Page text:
The Round House by Louise Erdrich

Louise Erdrich and I run hot and cold. Having never met me, she doesn’t realize this. But it’s true.

My first experience with her was with my book club (The Book Babes) in 2007 when we read The Master Butchers Singing Club. It was stunning. It was full of nuggets, rich and hearty, that when consumed warmed your belly. Really.

“Our songs travel the earth. We sing to one another. Not a single note is ever lost and no song is original. They all come from the same place and go back to a time when only the stones howled.”

Lovely, right?

In subsequent years we read The Last Report on the Miracles at Little No Horse and Love Medicine and some of the luster had worn off. All of her stuff is pretty highly acclaimed, but these didn’t have the same impact. I didn’t think they were as good and the Book Babes agreed. Well, except for two of them; there are always dissenters. And despite this, Erdrich’s The Round House popped up again for possible book club selection (and with very mixed emotions from the Babes).

There was a potential saving grace. The Round House actually won the National Book Award (NBA) for Fiction in 2012.

Snap 2013-09-05 at 21.30.02

I love NBA winners (and most finalists, Little No Horse, withstanding). The NBAs are like the fun, tipsy, true-color Golden Globes compared to the stuffy and uptight Academy Awards, or Pulitzers. So my hesitation turned to interest, and my interest turned to complete book club advocation when I realized I had mistakenly purchased The Round House while on my last outing to my favorite indie bookseller. Hmmm. Premonition? Or poor book grabbing habits while wandering the aisles? Regardless, I rallied and campaigned hard. I secured enough votes for it and it wasn’t even my month to host.

Are you riveted yet?

Are you on the edge of your seat dying to know what I thought?

Or are you annoyed and just wanting me to get on with it?


I loved it! I can’t say enough good things about it. It’s deserving of the highest praise, even in a year that had Junot Diaz, Dave Eggers, Ben Fountain, and Kevin Powers. The Round House rocked the house and Louise and I are back on.

So, where to begin? How about with this:

“Small trees had attacked my parents’ house at the foundation. They were just seedlings with one or two healthy leaves. Nevertheless, the stalky shoots had managed to squeeze through knife cracks in the decorative brown shingles covering the cement blocks.That had grown into the unseen wall and it was difficult to pry them loose.”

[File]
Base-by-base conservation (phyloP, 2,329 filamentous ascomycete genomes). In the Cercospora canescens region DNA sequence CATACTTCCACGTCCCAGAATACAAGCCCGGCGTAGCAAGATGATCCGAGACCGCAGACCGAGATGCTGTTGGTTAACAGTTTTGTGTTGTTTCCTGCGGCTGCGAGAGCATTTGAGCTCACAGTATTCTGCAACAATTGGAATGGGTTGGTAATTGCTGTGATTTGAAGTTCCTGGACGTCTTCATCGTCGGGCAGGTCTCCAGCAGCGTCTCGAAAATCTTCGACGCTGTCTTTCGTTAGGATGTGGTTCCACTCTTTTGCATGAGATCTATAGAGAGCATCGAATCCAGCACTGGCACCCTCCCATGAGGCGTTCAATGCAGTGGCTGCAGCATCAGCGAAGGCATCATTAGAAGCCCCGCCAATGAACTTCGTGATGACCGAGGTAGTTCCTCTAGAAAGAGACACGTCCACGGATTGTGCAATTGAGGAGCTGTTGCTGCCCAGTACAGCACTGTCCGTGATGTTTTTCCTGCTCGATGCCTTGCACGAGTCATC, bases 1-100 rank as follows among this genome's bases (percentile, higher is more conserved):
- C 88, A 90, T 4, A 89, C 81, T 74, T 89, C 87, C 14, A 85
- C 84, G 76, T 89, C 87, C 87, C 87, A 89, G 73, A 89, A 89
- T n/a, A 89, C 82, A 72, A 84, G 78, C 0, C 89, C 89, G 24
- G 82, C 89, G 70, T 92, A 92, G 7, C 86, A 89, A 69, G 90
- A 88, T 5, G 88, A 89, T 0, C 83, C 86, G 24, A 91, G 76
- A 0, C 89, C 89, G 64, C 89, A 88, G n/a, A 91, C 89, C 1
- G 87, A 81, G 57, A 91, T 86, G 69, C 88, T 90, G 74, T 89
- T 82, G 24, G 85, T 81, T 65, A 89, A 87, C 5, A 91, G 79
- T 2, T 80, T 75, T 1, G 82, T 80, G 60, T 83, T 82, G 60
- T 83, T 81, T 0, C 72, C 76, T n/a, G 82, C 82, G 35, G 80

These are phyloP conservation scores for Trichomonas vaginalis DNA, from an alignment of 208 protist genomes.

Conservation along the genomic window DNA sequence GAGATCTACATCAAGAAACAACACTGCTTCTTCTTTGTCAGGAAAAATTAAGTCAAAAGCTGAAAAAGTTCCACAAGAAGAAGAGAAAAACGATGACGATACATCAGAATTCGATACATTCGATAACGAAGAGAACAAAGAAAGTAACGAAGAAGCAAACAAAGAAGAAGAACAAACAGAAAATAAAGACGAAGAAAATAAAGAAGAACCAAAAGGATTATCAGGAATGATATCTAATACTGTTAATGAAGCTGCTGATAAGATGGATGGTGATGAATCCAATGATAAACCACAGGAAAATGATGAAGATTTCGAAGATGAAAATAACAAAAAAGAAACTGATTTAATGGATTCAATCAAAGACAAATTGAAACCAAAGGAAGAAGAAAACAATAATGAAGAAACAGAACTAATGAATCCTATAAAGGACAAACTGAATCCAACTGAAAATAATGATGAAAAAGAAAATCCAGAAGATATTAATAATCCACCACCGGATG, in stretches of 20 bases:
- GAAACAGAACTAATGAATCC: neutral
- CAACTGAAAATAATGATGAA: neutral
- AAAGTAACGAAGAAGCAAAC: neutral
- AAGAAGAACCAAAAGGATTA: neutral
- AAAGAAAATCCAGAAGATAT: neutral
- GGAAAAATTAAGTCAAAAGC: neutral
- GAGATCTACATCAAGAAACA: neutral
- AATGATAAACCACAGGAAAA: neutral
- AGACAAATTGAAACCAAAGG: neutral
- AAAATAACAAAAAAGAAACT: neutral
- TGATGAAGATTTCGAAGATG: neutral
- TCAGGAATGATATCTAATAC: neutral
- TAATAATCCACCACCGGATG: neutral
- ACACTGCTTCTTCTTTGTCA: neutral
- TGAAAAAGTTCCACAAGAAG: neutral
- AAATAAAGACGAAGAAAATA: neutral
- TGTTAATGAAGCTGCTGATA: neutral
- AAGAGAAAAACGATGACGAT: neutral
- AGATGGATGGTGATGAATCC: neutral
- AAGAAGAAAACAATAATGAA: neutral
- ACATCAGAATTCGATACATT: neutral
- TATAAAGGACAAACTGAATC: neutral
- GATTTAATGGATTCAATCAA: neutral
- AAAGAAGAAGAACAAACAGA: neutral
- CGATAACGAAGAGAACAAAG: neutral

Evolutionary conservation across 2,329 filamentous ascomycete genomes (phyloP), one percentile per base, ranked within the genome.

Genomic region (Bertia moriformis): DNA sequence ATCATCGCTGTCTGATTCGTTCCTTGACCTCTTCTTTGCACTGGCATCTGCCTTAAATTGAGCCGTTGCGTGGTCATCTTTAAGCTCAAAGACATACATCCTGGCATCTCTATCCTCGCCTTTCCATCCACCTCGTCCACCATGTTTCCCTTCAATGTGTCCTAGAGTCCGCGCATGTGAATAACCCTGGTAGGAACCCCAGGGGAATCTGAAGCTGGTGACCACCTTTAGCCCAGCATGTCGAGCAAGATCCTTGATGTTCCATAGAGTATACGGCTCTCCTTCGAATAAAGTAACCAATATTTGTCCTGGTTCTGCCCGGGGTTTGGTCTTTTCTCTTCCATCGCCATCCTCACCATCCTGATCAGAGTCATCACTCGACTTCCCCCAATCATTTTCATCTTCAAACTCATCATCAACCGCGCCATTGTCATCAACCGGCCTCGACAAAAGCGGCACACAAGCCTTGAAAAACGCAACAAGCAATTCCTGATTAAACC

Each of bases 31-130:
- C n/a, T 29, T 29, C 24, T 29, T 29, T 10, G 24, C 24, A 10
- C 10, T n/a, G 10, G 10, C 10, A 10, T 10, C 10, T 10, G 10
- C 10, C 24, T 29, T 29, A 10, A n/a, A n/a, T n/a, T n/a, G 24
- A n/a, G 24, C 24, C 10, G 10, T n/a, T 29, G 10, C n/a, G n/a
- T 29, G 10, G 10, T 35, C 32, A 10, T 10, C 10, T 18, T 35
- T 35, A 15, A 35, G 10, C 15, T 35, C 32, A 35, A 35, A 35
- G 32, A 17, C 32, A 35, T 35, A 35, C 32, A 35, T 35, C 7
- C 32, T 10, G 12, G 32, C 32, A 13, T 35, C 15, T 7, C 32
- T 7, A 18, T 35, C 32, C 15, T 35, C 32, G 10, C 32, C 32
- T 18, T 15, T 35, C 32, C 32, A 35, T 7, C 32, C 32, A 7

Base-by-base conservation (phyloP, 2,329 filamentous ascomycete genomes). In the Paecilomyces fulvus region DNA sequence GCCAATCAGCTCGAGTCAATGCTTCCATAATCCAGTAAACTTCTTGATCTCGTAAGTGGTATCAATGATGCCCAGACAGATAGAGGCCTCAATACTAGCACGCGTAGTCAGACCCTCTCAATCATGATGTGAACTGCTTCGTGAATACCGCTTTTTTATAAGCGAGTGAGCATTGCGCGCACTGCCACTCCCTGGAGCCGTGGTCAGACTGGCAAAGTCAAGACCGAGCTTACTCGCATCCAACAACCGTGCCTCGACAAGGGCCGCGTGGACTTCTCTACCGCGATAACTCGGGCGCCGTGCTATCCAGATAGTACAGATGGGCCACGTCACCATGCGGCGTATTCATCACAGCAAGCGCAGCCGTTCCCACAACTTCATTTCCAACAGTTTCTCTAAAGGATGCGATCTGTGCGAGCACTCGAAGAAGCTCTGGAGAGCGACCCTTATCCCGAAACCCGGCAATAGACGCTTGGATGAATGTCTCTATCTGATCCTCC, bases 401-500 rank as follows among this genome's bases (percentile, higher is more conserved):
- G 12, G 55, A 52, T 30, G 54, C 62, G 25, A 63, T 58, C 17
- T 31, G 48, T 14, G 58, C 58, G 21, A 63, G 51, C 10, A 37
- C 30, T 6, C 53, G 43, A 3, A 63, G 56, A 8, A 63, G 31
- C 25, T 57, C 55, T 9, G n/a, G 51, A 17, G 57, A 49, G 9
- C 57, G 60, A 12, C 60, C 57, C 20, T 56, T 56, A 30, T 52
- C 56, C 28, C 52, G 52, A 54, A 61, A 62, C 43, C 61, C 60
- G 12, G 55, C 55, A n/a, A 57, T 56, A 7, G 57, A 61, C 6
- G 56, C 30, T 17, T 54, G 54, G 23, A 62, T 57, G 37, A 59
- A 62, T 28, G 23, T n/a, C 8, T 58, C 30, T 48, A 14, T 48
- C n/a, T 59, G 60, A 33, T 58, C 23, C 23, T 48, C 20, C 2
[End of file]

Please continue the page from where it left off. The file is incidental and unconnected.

The opening of Erdich’s thirteenth novel is foreboding, hinting of things to come. It’s 1988 on the Ojibwe reservation in North Dakota where 13-year old Joe Coutts loses his innocence and his mother. Tribal enrollment specialist Geraldine Coutts leaves the house abruptly one Sunday afternoon to get a file from her office. After a disconcerting amount of time has passed, Joe’s father, tribal judge Bazil Coutts, asks Joe where she is. Unable to answer, they both become worried.

“Even if she’d gone to her sister Clemence’s house to visit afterward, Mom would have returned by now to start dinner. We both knew that. Women don’t realize how much store men set on the regularity of their habits. We absorb their comings and goings into our bodies, their rhythms into our bones. Our pulse is set to theirs, and as always on a weekend afternoon, we were waiting for my mother to start ticking away on the evening.

And so, you see, her absence stopped time.”

Joe and his father crack the ice of frozen time and go out to find Geraldine. The good news is that they find her, driving back to their home on from the main road. The bad news is that when they return to the house, they learn she has been brutally attacked and assaulted. And at that moment, as Bazil helps her out of the car, Geraldine collapses; falling swiftly into an impenetrable depression. Unable to share any information about the attack, Joe and his father are  rendered helpless.

But not for long.

Joe’s sole mission becomes to solve this horrible crime against his mother. Seeking support from his three best friends, he makes his way to The Round House, a holy place on the reservation that he believes may be the scene of the crime. He searches for clues, uncovers evidence and presses his father for details as Geraldine is forced to open up. Complications arise. Jurisdiction and criminal oversight become muddied and Joe becomes more focused on understanding how this could happen and who could have done this horrible act.

Joe visits the community’s clergy, Father Travis for guidance.

“The only answer to this, and it isn’t an entire answer, said Father Travis, is that God made human beings free agents. We are able to choose good over evil, but the opposite too. And in order to protect our human freedom, God doesn’t often, very often at least, intervene. God can’t do that without taking away our moral freedom. Do you see?

No. But yeah.

The only thing that God can do, and does all of the time, is to draw good from any evil situation.”

And you know, even early on, that good does come of this. Joe is a grown man telling this story. He’s married and a practicing lawyer. Getting from that horrible day to the present had to mean good was drawn out of evil.

As with her other stories, Erdrich tackles issues faced in Native American communities, and doesn’t shy away from the topics of good, evil, spirituality, and morality. Her narrative construction with Joe as an adult reflecting on this life-altering summer worked. She captured the male voice and perspective of a boy who loves his mother and a man reflecting back on a horrific time. Filling out the story, Erdich has created a cast of characters that extend beyond the Coutts family, and run the gamut of being endearing, appalling, hilarious and frustrating, with the suspect hiding out on the fringes of it all. It’s at times nerve-wracking and in the end wholly satisfying. While the attack on Geraldine was brutal and shocking, the conclusion will take you by surprise as well. But as I closed the book and allowed the story to settle, I found it wrapped up in what might be the only way the Coutts family could move forward, patching up the cracks in the cement foundation of their home and their family.